To fight against the spread of the coronavirus, the department will be relying on a heat map to identify hot spots it should pay attention to.
The global pandemic has been growing rapidly since hitting the country earlier this month.
Sisulu addressed the media in Pretoria on Tuesday after President Cyril Ramaphosa placed the country under lockdown from midnight on Thursday until 16 April.
She said consultations to make land available to possibly house those in heavily populated areas is under way.
“We have identified 29 areas that are heavily populated, which will be a cause for concern if the virus enters these areas,” said Sisulu.
“We are in consultation with the [Ministry of Land Reform], and we are in consultation with the Minister of Public Works. This crisis comes at a time when we have already been in consultation with them – now we just have to increase the pace at which they are leasing it to us,” Sisulu said.
She said her department had long begun the work of ensuring both housing and water and sanitation issues were not left behind in the crisis.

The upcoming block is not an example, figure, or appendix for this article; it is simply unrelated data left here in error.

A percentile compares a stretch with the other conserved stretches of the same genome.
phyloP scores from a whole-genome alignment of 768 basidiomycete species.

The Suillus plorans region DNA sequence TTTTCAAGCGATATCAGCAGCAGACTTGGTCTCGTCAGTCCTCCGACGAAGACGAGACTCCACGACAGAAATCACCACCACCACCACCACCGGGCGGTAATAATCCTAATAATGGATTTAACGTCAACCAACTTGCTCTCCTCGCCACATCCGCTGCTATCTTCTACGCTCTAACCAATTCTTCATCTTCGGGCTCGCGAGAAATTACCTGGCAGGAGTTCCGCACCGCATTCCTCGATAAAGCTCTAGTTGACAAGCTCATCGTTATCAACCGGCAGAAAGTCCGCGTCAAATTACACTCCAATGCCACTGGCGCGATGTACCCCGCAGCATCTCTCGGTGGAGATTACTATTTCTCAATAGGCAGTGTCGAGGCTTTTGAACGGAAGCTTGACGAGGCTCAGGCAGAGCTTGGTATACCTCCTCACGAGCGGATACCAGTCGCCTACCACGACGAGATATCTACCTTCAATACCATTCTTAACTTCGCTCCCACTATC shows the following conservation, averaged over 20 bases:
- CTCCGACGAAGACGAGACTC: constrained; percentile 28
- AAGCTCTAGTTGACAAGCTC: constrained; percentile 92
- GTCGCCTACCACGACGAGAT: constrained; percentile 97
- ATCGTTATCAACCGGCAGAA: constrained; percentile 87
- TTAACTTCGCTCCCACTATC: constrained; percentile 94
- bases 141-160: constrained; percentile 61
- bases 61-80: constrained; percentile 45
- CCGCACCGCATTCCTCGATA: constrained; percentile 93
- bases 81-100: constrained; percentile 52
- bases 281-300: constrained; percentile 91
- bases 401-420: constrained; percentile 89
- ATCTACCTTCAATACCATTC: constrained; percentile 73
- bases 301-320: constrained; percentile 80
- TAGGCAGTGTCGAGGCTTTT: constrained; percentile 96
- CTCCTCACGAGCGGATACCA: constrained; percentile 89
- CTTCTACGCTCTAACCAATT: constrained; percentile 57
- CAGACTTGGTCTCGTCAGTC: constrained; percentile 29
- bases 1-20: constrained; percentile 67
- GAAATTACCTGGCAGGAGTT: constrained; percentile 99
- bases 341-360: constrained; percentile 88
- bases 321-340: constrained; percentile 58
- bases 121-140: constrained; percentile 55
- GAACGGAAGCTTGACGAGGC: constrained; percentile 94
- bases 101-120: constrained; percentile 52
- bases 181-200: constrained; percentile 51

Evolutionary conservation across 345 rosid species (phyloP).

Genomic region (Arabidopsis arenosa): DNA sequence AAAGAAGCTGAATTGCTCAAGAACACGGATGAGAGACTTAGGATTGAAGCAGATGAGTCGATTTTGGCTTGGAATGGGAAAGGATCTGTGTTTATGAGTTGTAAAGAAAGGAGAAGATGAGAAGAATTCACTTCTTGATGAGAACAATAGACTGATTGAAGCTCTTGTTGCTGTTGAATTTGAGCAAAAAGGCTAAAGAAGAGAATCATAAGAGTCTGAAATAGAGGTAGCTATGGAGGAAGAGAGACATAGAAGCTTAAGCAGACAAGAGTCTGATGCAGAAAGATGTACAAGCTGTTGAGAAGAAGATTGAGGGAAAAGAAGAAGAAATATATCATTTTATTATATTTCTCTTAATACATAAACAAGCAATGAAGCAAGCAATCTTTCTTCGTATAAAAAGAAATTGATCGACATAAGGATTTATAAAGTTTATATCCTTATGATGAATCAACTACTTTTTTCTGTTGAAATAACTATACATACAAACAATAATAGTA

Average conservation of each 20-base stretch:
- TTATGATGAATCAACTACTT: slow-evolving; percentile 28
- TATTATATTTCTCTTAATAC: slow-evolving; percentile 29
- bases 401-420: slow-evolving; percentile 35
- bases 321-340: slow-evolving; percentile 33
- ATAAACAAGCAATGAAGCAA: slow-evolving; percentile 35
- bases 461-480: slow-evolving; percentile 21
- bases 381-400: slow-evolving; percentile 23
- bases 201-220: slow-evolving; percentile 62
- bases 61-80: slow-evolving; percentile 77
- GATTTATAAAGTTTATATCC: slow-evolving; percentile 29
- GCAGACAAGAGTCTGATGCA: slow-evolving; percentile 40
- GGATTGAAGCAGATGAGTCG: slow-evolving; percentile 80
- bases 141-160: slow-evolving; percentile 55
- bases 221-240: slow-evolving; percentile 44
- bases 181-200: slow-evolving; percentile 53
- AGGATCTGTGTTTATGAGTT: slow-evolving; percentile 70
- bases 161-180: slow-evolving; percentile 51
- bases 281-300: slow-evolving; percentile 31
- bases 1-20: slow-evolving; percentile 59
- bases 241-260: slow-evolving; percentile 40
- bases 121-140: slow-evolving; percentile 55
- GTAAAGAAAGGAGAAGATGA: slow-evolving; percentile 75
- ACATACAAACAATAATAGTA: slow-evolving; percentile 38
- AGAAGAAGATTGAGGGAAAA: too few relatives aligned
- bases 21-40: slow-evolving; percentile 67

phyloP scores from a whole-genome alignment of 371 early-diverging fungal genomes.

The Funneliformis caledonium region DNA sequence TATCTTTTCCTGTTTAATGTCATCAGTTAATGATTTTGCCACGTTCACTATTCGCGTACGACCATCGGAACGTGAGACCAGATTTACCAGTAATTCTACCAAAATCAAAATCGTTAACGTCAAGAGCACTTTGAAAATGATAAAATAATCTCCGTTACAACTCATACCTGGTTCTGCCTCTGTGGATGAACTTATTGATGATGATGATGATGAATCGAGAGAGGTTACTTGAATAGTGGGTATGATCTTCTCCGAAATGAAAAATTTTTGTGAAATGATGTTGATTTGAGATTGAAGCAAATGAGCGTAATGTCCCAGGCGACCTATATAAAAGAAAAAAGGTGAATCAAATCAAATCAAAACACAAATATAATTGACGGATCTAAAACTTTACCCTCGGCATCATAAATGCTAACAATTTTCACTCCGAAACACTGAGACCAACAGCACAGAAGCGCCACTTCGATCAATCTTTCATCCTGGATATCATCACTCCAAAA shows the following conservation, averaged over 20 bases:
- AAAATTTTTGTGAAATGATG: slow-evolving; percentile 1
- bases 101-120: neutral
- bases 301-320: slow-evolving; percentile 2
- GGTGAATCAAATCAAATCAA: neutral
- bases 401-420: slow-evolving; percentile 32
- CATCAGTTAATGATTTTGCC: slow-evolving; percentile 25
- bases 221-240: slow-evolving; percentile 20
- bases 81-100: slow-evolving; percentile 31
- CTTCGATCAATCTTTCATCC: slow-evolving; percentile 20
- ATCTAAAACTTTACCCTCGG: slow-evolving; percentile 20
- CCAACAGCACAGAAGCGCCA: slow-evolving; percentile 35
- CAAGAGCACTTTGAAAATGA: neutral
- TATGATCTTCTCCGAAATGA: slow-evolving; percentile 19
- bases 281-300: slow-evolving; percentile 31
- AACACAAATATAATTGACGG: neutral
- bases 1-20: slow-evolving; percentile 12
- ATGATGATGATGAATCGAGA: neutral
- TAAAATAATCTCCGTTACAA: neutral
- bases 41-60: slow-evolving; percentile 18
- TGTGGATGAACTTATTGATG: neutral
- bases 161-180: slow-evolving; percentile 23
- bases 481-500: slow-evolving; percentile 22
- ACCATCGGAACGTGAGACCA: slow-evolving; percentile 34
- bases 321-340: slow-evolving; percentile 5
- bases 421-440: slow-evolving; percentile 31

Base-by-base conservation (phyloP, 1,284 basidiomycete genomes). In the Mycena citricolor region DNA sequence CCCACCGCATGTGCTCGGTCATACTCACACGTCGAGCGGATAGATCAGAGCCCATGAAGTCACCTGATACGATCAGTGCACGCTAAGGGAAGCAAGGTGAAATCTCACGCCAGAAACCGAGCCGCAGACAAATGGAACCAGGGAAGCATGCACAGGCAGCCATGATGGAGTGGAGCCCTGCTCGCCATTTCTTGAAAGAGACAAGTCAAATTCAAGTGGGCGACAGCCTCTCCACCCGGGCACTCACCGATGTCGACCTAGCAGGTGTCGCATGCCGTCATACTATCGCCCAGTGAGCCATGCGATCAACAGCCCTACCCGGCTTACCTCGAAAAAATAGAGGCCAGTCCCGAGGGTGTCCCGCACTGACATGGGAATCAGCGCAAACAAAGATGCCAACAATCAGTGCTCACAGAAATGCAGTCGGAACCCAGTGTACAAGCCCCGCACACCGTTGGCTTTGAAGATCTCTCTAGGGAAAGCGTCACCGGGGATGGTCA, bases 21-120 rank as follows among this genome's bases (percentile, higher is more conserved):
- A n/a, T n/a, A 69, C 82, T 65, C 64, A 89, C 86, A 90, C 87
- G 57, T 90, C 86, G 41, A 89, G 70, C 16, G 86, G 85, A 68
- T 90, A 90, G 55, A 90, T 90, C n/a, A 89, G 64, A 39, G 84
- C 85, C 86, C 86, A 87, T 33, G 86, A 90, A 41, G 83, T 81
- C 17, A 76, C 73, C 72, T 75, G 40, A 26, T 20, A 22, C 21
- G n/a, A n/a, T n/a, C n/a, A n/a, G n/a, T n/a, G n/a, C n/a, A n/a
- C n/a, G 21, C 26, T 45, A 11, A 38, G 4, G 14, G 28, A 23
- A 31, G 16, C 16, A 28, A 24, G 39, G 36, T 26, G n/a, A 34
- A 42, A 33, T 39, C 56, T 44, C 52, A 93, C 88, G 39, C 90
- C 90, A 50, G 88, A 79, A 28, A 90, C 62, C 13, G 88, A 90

“When the national state of disaster was announced, we realised that we needed to act very quickly,” she said.
“When the president announced yesterday (Monday) a complete shutdown, we had already established our infrastructure and are able to continue our work to provide for our people,” she continued.
Sisulu said more than a thousand water tankers had already been sent out to the Eastern Cape, which she had identified as one of the country’s drought-stricken provinces.
She also listed Limpopo, Free State and Northern Cape as some of the most affected provinces.
“We have concluded our procurement processes and within a week we will be able to provide communities in dire need of water,” said Sisulu.
“A disaster of this nature is difficult to predict,” she added, highlighting that government was doing the best it could under the current conditions.